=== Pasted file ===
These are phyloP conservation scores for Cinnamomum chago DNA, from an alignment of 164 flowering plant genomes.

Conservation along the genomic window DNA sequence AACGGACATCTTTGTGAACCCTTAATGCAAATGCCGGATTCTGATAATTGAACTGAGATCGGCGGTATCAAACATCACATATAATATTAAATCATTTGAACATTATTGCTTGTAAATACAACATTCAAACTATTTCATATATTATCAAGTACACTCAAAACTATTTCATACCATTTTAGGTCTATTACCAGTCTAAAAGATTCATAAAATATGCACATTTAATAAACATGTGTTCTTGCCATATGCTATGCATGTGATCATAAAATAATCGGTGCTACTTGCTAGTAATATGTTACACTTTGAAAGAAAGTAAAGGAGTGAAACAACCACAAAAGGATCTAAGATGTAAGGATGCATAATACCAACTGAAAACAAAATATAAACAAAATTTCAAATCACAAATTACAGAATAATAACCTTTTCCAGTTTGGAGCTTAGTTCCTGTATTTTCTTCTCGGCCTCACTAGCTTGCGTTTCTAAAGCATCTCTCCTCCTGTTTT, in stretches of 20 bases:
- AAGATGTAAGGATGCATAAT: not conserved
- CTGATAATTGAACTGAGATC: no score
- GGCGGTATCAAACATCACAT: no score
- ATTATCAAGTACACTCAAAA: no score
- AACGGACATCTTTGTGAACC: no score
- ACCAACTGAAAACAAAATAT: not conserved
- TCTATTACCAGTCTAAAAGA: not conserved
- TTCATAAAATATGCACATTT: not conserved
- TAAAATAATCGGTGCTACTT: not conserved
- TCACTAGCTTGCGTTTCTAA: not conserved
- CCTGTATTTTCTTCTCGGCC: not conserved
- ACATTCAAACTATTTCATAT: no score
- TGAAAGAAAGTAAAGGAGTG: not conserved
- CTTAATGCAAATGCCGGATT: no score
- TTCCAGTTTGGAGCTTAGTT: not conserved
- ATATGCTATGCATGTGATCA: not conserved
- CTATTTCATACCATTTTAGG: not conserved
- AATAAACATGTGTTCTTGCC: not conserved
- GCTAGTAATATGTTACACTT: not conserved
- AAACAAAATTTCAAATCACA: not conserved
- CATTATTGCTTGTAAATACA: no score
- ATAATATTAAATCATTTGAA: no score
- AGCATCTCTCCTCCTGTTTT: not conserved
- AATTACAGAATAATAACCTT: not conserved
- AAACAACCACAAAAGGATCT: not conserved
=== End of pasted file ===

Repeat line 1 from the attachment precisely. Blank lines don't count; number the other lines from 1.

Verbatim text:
These are phyloP conservation scores for Cinnamomum chago DNA, from an alignment of 164 flowering plant genomes.